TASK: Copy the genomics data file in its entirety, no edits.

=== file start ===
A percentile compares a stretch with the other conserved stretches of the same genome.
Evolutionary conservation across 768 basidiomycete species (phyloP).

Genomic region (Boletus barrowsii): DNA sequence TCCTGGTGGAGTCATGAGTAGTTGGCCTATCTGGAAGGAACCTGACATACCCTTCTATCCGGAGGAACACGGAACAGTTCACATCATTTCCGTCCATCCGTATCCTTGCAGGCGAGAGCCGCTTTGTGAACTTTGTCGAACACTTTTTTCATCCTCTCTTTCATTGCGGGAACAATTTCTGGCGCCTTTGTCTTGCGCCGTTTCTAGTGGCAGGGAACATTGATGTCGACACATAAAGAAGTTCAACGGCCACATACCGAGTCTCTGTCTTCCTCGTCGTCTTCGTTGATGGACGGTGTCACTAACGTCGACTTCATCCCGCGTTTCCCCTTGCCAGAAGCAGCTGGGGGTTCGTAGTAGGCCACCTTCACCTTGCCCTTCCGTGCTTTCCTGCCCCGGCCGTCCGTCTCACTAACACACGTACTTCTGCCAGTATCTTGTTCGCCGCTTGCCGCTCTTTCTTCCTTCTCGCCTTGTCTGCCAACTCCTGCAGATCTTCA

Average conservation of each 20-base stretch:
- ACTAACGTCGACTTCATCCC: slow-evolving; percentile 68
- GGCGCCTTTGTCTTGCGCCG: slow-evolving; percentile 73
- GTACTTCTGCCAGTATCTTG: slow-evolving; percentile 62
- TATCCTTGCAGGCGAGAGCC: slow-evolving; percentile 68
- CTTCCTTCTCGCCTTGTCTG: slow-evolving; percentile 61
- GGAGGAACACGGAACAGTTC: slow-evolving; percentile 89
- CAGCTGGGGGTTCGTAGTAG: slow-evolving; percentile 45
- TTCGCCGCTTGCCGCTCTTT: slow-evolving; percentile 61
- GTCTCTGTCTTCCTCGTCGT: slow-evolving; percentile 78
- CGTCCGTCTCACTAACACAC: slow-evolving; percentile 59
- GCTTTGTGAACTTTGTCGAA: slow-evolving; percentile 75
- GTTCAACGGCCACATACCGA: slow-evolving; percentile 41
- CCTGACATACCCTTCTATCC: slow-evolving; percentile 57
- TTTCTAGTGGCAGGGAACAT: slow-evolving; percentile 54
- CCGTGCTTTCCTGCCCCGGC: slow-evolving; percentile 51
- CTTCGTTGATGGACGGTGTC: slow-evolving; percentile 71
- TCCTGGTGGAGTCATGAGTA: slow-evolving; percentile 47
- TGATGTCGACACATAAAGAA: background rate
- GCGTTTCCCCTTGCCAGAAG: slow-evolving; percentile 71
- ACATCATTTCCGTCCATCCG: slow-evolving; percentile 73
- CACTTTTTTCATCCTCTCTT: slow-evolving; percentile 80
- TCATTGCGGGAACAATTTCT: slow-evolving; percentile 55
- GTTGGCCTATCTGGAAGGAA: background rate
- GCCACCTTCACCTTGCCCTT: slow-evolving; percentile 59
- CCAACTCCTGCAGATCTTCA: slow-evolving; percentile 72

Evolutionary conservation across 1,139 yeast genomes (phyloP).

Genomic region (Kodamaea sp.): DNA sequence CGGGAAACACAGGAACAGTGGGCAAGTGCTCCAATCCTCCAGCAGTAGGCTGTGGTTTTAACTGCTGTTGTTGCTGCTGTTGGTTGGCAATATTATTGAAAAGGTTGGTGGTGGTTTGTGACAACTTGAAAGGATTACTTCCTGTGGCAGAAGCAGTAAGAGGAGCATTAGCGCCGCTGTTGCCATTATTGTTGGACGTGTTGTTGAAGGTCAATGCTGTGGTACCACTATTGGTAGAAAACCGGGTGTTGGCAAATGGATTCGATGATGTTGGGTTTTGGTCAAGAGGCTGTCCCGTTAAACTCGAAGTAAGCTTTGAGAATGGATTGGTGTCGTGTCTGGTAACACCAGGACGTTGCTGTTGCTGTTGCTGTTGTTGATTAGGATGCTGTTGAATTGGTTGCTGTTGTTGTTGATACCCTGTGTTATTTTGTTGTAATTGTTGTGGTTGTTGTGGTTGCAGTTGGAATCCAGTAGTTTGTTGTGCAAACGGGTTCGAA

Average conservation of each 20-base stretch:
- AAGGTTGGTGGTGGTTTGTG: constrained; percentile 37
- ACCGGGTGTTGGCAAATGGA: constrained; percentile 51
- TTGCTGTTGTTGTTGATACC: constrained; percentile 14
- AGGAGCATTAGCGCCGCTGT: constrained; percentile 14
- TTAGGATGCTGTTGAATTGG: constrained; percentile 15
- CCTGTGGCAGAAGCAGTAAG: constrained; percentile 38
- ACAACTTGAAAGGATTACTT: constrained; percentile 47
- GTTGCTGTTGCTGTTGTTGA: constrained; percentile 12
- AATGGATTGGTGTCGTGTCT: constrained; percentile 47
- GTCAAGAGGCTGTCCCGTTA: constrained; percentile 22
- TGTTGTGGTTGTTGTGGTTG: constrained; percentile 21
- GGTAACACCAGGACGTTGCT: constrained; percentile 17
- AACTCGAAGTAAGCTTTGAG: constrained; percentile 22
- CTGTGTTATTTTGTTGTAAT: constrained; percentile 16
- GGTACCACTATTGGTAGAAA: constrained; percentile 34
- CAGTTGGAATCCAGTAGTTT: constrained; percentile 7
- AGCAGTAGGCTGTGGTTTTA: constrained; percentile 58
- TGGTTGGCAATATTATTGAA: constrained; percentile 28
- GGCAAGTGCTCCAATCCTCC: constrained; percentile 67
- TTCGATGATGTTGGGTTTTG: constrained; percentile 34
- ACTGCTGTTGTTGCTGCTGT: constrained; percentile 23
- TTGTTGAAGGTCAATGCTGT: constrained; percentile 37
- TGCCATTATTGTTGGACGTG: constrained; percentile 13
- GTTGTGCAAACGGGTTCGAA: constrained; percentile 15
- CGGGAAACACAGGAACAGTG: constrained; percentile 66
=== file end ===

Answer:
A percentile compares a stretch with the other conserved stretches of the same genome.
Evolutionary conservation across 768 basidiomycete species (phyloP).

Genomic region (Boletus barrowsii): DNA sequence TCCTGGTGGAGTCATGAGTAGTTGGCCTATCTGGAAGGAACCTGACATACCCTTCTATCCGGAGGAACACGGAACAGTTCACATCATTTCCGTCCATCCGTATCCTTGCAGGCGAGAGCCGCTTTGTGAACTTTGTCGAACACTTTTTTCATCCTCTCTTTCATTGCGGGAACAATTTCTGGCGCCTTTGTCTTGCGCCGTTTCTAGTGGCAGGGAACATTGATGTCGACACATAAAGAAGTTCAACGGCCACATACCGAGTCTCTGTCTTCCTCGTCGTCTTCGTTGATGGACGGTGTCACTAACGTCGACTTCATCCCGCGTTTCCCCTTGCCAGAAGCAGCTGGGGGTTCGTAGTAGGCCACCTTCACCTTGCCCTTCCGTGCTTTCCTGCCCCGGCCGTCCGTCTCACTAACACACGTACTTCTGCCAGTATCTTGTTCGCCGCTTGCCGCTCTTTCTTCCTTCTCGCCTTGTCTGCCAACTCCTGCAGATCTTCA

Average conservation of each 20-base stretch:
- ACTAACGTCGACTTCATCCC: slow-evolving; percentile 68
- GGCGCCTTTGTCTTGCGCCG: slow-evolving; percentile 73
- GTACTTCTGCCAGTATCTTG: slow-evolving; percentile 62
- TATCCTTGCAGGCGAGAGCC: slow-evolving; percentile 68
- CTTCCTTCTCGCCTTGTCTG: slow-evolving; percentile 61
- GGAGGAACACGGAACAGTTC: slow-evolving; percentile 89
- CAGCTGGGGGTTCGTAGTAG: slow-evolving; percentile 45
- TTCGCCGCTTGCCGCTCTTT: slow-evolving; percentile 61
- GTCTCTGTCTTCCTCGTCGT: slow-evolving; percentile 78
- CGTCCGTCTCACTAACACAC: slow-evolving; percentile 59
- GCTTTGTGAACTTTGTCGAA: slow-evolving; percentile 75
- GTTCAACGGCCACATACCGA: slow-evolving; percentile 41
- CCTGACATACCCTTCTATCC: slow-evolving; percentile 57
- TTTCTAGTGGCAGGGAACAT: slow-evolving; percentile 54
- CCGTGCTTTCCTGCCCCGGC: slow-evolving; percentile 51
- CTTCGTTGATGGACGGTGTC: slow-evolving; percentile 71
- TCCTGGTGGAGTCATGAGTA: slow-evolving; percentile 47
- TGATGTCGACACATAAAGAA: background rate
- GCGTTTCCCCTTGCCAGAAG: slow-evolving; percentile 71
- ACATCATTTCCGTCCATCCG: slow-evolving; percentile 73
- CACTTTTTTCATCCTCTCTT: slow-evolving; percentile 80
- TCATTGCGGGAACAATTTCT: slow-evolving; percentile 55
- GTTGGCCTATCTGGAAGGAA: background rate
- GCCACCTTCACCTTGCCCTT: slow-evolving; percentile 59
- CCAACTCCTGCAGATCTTCA: slow-evolving; percentile 72

Evolutionary conservation across 1,139 yeast genomes (phyloP).

Genomic region (Kodamaea sp.): DNA sequence CGGGAAACACAGGAACAGTGGGCAAGTGCTCCAATCCTCCAGCAGTAGGCTGTGGTTTTAACTGCTGTTGTTGCTGCTGTTGGTTGGCAATATTATTGAAAAGGTTGGTGGTGGTTTGTGACAACTTGAAAGGATTACTTCCTGTGGCAGAAGCAGTAAGAGGAGCATTAGCGCCGCTGTTGCCATTATTGTTGGACGTGTTGTTGAAGGTCAATGCTGTGGTACCACTATTGGTAGAAAACCGGGTGTTGGCAAATGGATTCGATGATGTTGGGTTTTGGTCAAGAGGCTGTCCCGTTAAACTCGAAGTAAGCTTTGAGAATGGATTGGTGTCGTGTCTGGTAACACCAGGACGTTGCTGTTGCTGTTGCTGTTGTTGATTAGGATGCTGTTGAATTGGTTGCTGTTGTTGTTGATACCCTGTGTTATTTTGTTGTAATTGTTGTGGTTGTTGTGGTTGCAGTTGGAATCCAGTAGTTTGTTGTGCAAACGGGTTCGAA

Average conservation of each 20-base stretch:
- AAGGTTGGTGGTGGTTTGTG: constrained; percentile 37
- ACCGGGTGTTGGCAAATGGA: constrained; percentile 51
- TTGCTGTTGTTGTTGATACC: constrained; percentile 14
- AGGAGCATTAGCGCCGCTGT: constrained; percentile 14
- TTAGGATGCTGTTGAATTGG: constrained; percentile 15
- CCTGTGGCAGAAGCAGTAAG: constrained; percentile 38
- ACAACTTGAAAGGATTACTT: constrained; percentile 47
- GTTGCTGTTGCTGTTGTTGA: constrained; percentile 12
- AATGGATTGGTGTCGTGTCT: constrained; percentile 47
- GTCAAGAGGCTGTCCCGTTA: constrained; percentile 22
- TGTTGTGGTTGTTGTGGTTG: constrained; percentile 21
- GGTAACACCAGGACGTTGCT: constrained; percentile 17
- AACTCGAAGTAAGCTTTGAG: constrained; percentile 22
- CTGTGTTATTTTGTTGTAAT: constrained; percentile 16
- GGTACCACTATTGGTAGAAA: constrained; percentile 34
- CAGTTGGAATCCAGTAGTTT: constrained; percentile 7
- AGCAGTAGGCTGTGGTTTTA: constrained; percentile 58
- TGGTTGGCAATATTATTGAA: constrained; percentile 28
- GGCAAGTGCTCCAATCCTCC: constrained; percentile 67
- TTCGATGATGTTGGGTTTTG: constrained; percentile 34
- ACTGCTGTTGTTGCTGCTGT: constrained; percentile 23
- TTGTTGAAGGTCAATGCTGT: constrained; percentile 37
- TGCCATTATTGTTGGACGTG: constrained; percentile 13
- GTTGTGCAAACGGGTTCGAA: constrained; percentile 15
- CGGGAAACACAGGAACAGTG: constrained; percentile 66